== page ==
INTRODUCTION TO SOCIOLOGICAL THEORY
TTh 10:50-1:00 – COMMUNICATIONS BUILDING 120
Department of Sociology
Office: Savery Hall 272
Office Hours: T, TH, 9:30-10:30
Calhoun, C., J. Gerteis, J. Moody, S. Pfaff, and I. Virk (eds). 2012. Classical Sociological Theory (3rd ed). Wiley-Blackwell Publishers. West Sussex, UK
Calhoun, C., J. Gerteis, J. Moody, S. Pfaff, and I. Virk (eds). 2012. Contemporary Sociological Theory (3rd ed). Wiley-Blackwell Publishers. West Sussex, UK
COURSE OUTLINE AND OBJECTIVES:
This course introduces you to the major theoretical approaches in sociology. We will explore the broad themes of solidarity & social order and social conflict & change through the lens of sociological theory. The course approach is grounded in the conception as theory as a tool for providing answers to questions about human behavior. We will draw much from the “classical” social theories that provide many of the thematic foundations of modern sociology but we will also examine contemporary theories. Learning sociological theory will shed light on many of the fundamental issues in the social sciences and enrich your understanding of contemporary society.
The course is based upon selections from original texts supplemented by lectures and discussion during class. Careful and complete reading of the assigned texts is crucial to your success in the course. Full participation in class discussion is an essential part of learning and applying theory. During lectures and in preparing work you are expected to observe the rules of conduct as outlined in the Student Code of Conduct. Electronic devices such as cell phones should be switched odd or silenced. Laptops are fine but please be respectful of me and your fellow students and restrict your use to note taking. Finally, if you have any questions about the material or the concepts discussed in class, please feel free to some see me during office hours.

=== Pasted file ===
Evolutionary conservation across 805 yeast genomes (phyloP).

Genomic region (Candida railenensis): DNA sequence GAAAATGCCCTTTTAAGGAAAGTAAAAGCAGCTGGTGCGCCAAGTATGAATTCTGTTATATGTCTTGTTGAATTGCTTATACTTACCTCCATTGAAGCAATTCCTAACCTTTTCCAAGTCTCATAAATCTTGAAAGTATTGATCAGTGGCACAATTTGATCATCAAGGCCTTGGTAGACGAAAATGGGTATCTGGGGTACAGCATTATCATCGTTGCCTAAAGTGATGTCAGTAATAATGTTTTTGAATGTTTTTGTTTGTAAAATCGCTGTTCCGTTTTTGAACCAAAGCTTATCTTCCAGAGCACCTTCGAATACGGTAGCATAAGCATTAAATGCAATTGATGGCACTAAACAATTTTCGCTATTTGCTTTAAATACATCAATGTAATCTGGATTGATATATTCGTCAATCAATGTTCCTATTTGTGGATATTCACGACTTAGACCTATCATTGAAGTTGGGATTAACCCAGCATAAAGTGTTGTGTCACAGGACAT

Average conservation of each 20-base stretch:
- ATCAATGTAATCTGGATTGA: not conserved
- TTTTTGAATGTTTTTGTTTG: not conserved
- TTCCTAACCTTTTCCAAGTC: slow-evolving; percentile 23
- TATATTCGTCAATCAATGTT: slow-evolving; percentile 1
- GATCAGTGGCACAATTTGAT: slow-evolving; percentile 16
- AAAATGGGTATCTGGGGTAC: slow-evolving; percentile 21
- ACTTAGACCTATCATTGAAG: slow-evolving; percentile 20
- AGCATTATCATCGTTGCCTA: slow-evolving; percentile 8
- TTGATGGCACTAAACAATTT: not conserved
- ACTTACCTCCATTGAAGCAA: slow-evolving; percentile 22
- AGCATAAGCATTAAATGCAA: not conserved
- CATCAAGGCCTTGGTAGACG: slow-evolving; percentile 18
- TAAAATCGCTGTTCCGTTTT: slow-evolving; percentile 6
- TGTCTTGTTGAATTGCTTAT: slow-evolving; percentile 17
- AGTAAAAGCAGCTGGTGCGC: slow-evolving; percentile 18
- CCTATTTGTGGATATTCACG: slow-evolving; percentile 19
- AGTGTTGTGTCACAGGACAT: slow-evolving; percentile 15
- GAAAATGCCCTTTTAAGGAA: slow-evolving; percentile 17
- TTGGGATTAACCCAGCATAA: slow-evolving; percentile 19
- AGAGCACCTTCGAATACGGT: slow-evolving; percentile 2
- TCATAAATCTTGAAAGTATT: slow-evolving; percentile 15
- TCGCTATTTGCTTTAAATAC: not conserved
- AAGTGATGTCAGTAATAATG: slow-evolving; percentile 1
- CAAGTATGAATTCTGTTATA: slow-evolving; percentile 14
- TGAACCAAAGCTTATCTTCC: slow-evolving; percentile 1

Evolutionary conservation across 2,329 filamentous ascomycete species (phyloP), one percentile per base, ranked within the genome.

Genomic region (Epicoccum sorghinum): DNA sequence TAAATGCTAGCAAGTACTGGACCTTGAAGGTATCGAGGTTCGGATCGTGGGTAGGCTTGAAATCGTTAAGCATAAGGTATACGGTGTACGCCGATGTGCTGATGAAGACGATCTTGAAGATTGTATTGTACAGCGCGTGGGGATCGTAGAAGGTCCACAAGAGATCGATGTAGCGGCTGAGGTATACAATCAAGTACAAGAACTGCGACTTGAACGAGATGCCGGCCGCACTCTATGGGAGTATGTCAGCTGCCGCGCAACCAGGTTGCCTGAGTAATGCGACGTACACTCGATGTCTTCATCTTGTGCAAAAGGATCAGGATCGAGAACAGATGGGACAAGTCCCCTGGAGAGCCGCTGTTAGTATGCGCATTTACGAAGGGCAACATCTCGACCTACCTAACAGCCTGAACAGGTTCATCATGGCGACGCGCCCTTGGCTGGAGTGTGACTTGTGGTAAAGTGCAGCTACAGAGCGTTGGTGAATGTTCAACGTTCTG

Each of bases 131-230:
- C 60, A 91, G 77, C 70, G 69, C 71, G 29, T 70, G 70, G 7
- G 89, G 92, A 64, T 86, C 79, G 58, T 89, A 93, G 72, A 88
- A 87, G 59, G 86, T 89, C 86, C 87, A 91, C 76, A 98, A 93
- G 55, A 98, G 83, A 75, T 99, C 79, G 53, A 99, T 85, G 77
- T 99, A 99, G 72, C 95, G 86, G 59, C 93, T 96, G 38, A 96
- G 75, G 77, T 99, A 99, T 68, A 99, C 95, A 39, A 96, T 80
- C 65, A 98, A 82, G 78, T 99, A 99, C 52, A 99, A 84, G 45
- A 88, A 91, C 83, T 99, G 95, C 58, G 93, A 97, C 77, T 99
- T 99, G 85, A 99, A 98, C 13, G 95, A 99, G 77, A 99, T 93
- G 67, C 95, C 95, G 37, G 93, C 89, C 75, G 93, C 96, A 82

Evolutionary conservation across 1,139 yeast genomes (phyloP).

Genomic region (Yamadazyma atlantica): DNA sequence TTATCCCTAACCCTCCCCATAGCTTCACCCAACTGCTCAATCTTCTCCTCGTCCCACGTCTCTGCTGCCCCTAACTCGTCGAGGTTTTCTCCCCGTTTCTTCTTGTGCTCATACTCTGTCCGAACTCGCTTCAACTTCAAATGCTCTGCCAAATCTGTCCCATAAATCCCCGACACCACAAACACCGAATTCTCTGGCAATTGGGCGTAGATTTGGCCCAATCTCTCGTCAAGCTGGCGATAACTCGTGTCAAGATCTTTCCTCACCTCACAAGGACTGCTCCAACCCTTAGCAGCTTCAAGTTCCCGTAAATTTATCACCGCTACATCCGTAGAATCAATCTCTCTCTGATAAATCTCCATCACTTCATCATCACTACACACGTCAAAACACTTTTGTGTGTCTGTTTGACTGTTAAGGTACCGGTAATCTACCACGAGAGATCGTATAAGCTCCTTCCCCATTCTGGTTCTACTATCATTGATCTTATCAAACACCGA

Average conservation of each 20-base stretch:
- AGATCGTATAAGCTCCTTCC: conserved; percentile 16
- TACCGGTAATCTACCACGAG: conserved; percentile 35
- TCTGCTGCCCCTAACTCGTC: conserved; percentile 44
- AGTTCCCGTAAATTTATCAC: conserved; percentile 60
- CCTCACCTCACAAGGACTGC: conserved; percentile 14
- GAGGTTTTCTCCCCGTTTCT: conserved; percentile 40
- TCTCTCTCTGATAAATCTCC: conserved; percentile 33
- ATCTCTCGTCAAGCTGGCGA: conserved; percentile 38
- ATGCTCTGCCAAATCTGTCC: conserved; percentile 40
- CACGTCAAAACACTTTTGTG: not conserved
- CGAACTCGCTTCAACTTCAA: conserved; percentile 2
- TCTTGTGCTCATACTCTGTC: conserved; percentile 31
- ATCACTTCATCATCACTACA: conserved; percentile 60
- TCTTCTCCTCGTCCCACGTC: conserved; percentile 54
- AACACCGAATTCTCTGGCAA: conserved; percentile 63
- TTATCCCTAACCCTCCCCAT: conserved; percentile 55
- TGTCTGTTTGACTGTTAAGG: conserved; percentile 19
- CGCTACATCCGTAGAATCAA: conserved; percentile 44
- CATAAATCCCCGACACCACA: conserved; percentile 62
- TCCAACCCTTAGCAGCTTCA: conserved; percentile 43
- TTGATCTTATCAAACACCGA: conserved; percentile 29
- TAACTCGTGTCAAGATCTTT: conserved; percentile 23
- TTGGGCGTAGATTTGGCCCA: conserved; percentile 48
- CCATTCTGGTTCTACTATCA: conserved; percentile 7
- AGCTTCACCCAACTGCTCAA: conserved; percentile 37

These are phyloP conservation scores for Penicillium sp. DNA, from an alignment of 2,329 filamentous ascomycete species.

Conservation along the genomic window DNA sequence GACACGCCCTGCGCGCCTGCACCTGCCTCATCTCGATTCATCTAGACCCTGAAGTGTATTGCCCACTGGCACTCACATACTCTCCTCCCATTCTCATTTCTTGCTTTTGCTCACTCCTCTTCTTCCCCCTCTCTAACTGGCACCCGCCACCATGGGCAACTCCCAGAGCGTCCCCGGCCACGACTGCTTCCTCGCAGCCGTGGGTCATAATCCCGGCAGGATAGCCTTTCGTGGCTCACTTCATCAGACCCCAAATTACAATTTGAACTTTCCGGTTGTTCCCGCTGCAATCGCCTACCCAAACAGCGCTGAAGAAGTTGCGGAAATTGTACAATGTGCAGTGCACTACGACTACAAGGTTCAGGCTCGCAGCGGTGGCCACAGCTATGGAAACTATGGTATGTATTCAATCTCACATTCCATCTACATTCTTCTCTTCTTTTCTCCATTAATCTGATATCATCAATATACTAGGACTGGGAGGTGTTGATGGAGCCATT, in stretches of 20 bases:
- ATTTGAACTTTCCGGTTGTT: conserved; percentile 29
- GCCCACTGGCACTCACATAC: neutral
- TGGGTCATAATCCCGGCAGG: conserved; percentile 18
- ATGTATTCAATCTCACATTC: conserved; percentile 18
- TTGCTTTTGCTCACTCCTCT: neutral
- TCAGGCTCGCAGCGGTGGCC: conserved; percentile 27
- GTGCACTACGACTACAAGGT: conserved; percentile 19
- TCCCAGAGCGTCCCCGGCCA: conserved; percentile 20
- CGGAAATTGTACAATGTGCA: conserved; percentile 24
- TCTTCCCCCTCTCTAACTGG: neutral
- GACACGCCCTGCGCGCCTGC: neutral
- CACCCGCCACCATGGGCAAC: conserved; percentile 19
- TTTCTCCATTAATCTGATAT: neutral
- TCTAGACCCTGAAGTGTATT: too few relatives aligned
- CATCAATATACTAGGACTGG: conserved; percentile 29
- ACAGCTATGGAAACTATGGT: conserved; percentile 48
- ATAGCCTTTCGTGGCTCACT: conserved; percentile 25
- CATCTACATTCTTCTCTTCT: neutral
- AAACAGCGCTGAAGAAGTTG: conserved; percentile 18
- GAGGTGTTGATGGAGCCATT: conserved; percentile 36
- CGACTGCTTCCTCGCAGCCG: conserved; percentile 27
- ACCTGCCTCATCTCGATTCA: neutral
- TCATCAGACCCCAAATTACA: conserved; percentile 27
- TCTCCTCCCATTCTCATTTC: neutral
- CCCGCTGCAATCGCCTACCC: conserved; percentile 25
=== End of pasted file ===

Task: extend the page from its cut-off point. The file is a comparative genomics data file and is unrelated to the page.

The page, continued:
Through reading of course content, active participation in class discussions and critical analysis of texts are all crucial to developing you understanding of theory and its role within social science. The requirements of the course have been designed to allow me to assess your proficiency in these areas. Course requirements consist of three pepers, periodic brief homework assignments (credit / no credit) and class participation. Your final grade is a simple weighted average of these assignments, broken down as follows:
First Paper: 10%
Third Paper: 30%
As you can see, the majority of you grade is comprised of three papers. You will be given a prompt with detailed instructions and expectations for each paper later on, but the general structure of the papers is as follows. Your first paper will be 4-5 pages and will require you to put forth and defend an argument for the requirements of good sociological theory and the role that theory plays within the development of sociological knowledge. Your second paper will be 7-9 pages and will require you to identify and explain a sociological phenomenon related to social order or solidarity, drawing upon course readings from the second section of the class as well as outside academic works. Your third and final paper follows the same format as the second, but will focus on explaining conflict and using readings from the third section of the course.
Throughout the quarter I will assign you brief homework assignments. Typically these will take the form of brief written summaries (1-2 pages) of one or more readings. These assignments are intended to be low stakes and to help you further your comprehension of class material. All homework assignments are graded credit / no credit. Usually assignments will be given in class and will be due on Catalyst before the next